Brown's beer: Government's half measure on beer duty

Binge drinking is in decline, so why is the government punishing the discerning beer drinker?

You might notice a few changes down the pub in coming weeks and months. As of 1 October, new measures have been introduced to help combat Britain’s binge drinking epidemic.

Before discussing these measures, it is worth pointing out that Britain’s binge drinking epidemic doesn’t actually exist: yes, there is a binge drinking problem, but it is not at epidemic proportions, and for the last five or six years most key measures such as overall alcohol consumption, binge-drinking behaviour, under-age drinking and drunk driving have all been going down, not up. 

And then there’s the fact that the method used to measure binge-drinking behaviour means that if you were to have one pint of continental lager at lunchtime and another one that same evening, you are exceeding daily recommended alcohol limits (which the people who came up with them freely admit were “plucked out of thin air”) and you officially have an Alcohol Use Disorder.

But hey, let’s not let facts get in the way of a good moral panic. 

Newspapers are running stories about our town centres turning into Sodom and Gomorrah (often using photos posed by models) so politicians need to be seen to be doing something about a problem that’s in decline anyway. And these often turn out to be the easiest problems to solve.

So this week sees the launch of two initiatives: a banded duty rate on beer, and a new legal serving measure: the two-thirds of a pint glass.

Duty to confuse

At first glance, the duty reform seems like a good idea: beer duty has been slashed for any beer under 2.8%, and increased on beers above 7.5%, with the stated intention to “tackle problem drinking by encouraging the drinks industry to produce, and drinkers to consume, lower strength beers.” 

There’s just one problem with this: if you want people to drink lower strength beer, you have to make it an attractive drink. Have you ever seen a 2.8% beer? No, because it wouldn’t be very nice. If I tell you that one of the first beers to be reformulated to 2.8% is Skol, you get an idea of how popular it’s going to be.

The infuriating thing is that beer is already the lowest strength alcoholic drink there is. 

At a time when the average strength of wine has increased from 12% to 13.5%, and more people are switching from beer to wine and spirits. The strength of a pint of cask ale commonly sits between 3.6% and 4.5% and there are already flavourful milds at 3.1% to 3.4%. 

Setting the bottom duty band at 3.5% rather than 2.8% would make very little difference to how intoxicating the beer is, but it would allow brewers to create beers with enough flavour and body that people might actually want to drink them.

The duty hike at the top end is just as ill advised. Clearly, it’s directed at cheap, evil beers like Tennent’s Super. But such beers will just reformulate down to 7% or 7.4%and carry on being drunk by alcoholics on park benches. But the rule makes no difference between these beers and imported brews such as Duvel from Belgium, or hoppy double IPAs form America. These beers are strong, but they are drunk largely in moderation by discerning drinkers in craft beer bars.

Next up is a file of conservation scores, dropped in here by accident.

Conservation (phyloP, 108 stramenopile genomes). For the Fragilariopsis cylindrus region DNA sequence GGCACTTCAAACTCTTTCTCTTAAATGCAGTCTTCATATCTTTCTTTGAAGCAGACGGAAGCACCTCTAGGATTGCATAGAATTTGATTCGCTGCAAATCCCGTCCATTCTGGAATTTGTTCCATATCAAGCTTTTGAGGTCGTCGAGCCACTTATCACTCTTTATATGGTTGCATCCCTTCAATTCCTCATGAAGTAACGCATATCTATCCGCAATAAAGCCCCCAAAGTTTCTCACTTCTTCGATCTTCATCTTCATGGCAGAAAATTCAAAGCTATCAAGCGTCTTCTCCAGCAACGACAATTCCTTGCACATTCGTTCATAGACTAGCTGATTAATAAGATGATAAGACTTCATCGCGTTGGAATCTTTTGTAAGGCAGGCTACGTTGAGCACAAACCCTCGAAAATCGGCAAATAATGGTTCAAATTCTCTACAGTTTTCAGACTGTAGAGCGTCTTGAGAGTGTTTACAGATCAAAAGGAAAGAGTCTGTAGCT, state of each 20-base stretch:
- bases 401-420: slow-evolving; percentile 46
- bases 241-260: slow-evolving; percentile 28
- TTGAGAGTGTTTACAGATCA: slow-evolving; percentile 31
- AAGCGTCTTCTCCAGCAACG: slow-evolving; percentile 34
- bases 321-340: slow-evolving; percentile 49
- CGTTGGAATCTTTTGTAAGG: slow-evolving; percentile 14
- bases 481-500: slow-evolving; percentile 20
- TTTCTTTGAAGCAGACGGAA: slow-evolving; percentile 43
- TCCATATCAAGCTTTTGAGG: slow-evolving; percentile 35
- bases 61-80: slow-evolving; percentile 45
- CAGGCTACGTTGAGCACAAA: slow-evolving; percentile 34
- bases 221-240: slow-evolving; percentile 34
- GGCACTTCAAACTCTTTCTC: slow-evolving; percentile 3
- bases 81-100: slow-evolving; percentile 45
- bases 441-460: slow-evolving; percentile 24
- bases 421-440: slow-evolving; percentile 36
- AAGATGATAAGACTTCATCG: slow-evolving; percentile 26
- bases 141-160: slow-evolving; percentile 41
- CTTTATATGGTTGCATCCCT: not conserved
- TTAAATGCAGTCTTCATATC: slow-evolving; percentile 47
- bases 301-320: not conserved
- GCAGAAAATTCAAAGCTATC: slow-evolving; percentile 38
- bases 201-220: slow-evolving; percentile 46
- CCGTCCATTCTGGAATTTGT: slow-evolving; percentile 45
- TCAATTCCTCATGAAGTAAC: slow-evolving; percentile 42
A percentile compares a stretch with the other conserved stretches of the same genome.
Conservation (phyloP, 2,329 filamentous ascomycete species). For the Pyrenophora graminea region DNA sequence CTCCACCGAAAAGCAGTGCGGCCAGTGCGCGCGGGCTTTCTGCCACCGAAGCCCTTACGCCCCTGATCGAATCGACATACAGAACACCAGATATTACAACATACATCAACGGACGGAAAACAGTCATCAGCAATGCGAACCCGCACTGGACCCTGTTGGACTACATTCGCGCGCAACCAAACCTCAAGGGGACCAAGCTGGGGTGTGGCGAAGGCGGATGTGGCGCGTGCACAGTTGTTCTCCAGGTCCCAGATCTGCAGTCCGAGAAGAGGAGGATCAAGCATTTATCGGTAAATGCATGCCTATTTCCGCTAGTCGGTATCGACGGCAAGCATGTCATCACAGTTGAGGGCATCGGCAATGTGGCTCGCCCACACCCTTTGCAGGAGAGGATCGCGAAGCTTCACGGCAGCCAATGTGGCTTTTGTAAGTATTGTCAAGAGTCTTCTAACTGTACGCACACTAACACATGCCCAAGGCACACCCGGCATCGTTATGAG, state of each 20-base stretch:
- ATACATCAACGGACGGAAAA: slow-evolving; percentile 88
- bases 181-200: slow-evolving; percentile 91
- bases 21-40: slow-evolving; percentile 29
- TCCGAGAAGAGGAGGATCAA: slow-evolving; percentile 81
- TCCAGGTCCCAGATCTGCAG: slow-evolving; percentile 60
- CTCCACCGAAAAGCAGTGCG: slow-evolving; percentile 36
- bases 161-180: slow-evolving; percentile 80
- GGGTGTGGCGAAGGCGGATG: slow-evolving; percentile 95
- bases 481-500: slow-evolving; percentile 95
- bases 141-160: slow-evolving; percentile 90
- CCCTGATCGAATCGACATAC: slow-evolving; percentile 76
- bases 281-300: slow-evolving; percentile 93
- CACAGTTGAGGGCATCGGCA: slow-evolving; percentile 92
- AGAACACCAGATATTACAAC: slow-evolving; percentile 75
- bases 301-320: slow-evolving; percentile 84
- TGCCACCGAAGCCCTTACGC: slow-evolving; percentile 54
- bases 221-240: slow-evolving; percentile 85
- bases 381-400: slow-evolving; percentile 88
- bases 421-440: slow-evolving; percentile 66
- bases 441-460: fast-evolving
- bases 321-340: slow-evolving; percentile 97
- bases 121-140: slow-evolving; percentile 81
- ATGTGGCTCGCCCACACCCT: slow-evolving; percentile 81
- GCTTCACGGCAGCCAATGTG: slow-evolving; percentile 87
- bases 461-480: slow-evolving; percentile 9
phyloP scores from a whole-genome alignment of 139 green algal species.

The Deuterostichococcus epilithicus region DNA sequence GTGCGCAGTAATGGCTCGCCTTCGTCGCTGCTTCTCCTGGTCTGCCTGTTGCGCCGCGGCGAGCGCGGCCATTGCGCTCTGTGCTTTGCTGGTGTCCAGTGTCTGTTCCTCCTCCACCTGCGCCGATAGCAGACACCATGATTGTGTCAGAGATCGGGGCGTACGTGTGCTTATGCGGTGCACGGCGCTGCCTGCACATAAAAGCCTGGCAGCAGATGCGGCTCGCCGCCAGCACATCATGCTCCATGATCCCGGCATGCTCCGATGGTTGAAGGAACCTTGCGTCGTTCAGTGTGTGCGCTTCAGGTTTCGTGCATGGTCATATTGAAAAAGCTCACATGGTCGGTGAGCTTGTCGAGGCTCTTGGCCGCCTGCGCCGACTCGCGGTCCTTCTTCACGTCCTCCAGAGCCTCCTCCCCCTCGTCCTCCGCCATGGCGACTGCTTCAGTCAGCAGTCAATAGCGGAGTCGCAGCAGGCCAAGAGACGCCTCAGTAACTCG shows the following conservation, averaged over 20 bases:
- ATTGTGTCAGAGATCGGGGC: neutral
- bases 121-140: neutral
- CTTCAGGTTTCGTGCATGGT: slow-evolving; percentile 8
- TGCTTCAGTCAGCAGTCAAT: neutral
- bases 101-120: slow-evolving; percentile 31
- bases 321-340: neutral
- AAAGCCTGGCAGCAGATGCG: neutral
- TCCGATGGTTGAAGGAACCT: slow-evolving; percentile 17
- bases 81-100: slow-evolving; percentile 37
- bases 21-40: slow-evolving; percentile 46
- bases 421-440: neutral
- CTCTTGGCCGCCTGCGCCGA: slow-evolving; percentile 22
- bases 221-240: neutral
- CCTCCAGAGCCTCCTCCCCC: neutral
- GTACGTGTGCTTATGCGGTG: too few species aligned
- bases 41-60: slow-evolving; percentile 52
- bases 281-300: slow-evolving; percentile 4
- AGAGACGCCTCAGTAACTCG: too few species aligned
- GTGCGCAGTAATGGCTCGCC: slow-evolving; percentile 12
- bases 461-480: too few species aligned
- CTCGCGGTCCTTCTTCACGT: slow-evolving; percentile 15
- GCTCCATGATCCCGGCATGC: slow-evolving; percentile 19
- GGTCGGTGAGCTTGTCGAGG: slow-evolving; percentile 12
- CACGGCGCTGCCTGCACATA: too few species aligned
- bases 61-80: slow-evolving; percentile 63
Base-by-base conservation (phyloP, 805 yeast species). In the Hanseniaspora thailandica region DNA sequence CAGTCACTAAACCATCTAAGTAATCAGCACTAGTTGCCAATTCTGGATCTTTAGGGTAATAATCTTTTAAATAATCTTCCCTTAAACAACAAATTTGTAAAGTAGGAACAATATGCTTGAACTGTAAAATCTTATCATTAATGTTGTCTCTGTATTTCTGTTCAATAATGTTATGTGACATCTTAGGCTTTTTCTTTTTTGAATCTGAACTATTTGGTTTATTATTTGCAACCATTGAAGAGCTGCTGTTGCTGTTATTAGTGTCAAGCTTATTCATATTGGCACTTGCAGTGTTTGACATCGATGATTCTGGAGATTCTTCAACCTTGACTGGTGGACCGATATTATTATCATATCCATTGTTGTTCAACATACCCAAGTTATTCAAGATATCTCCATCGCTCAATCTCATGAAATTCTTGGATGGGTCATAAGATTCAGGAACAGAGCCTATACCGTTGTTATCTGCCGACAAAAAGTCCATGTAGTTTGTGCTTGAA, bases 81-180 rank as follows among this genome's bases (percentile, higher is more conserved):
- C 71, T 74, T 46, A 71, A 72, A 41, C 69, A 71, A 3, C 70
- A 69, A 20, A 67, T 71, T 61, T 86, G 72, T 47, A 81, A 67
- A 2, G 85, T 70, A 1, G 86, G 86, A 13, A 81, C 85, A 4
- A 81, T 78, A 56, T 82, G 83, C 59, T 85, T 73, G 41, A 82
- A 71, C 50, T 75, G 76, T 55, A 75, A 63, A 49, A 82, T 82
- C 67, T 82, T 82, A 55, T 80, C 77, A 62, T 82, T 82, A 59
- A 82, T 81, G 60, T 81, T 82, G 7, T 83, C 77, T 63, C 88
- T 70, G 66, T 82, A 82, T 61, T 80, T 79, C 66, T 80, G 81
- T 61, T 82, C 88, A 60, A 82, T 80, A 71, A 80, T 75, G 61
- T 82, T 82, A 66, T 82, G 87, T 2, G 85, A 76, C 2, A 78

They are complex and crafted, and cannot simply be reformulated to a lower ABV without ruining their character. 

These quality craft beers are already way out of reach of street drinkers, who would probably find the strong flavours meant they couldn’t drink them anyway. Duty already constitutes the biggest proportion of their cost price. A 50 per cent duty hike will simply drive many of these beers out of the UK market – ironic, given that they encourage people to think of beer as something to be savoured rather than simply thrown back. Perversely then, this too will do nothing to make problem drinking disappear.

Smaller measure of sense

But while we’re on the subject of strong beers, the two-thirds of a pint measure is a great idea. 

When it was first announced, the same tabloids who scaremonger about binge drinking proclaimed the “twofer” as the death of the British pint. This is, of course, nonsense. Just as the introduction of 125ml wine glasses has done nothing to deter those who want to drink 250ml, beers that work as pints will continue to be drunk as pints. 

But some of the best craft beers beers are well over 5%. I don’t actually want to drink them by the pint, but a standard, cheap, half-pint glass ruins the experience. A two-thirds pint – if it is attractively designed and well presented – makes it easy and pleasant to drink strong beers in smaller quantities. That’s why this particular measure has been welcomed by the drinks industry, and should be embraced by drinkers.

It’s just a shame that with the stupid duty hike, these smaller measures are likely to cost far more than a standard pint.

It’s no bad thing to discourage problem drinking: binge drinkers make the experience less pleasant for the well-behaved majority. It would just be nice to see some joined up thinking, influenced by people who actually understand the issues they are dealing with.

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  • Pete Brown

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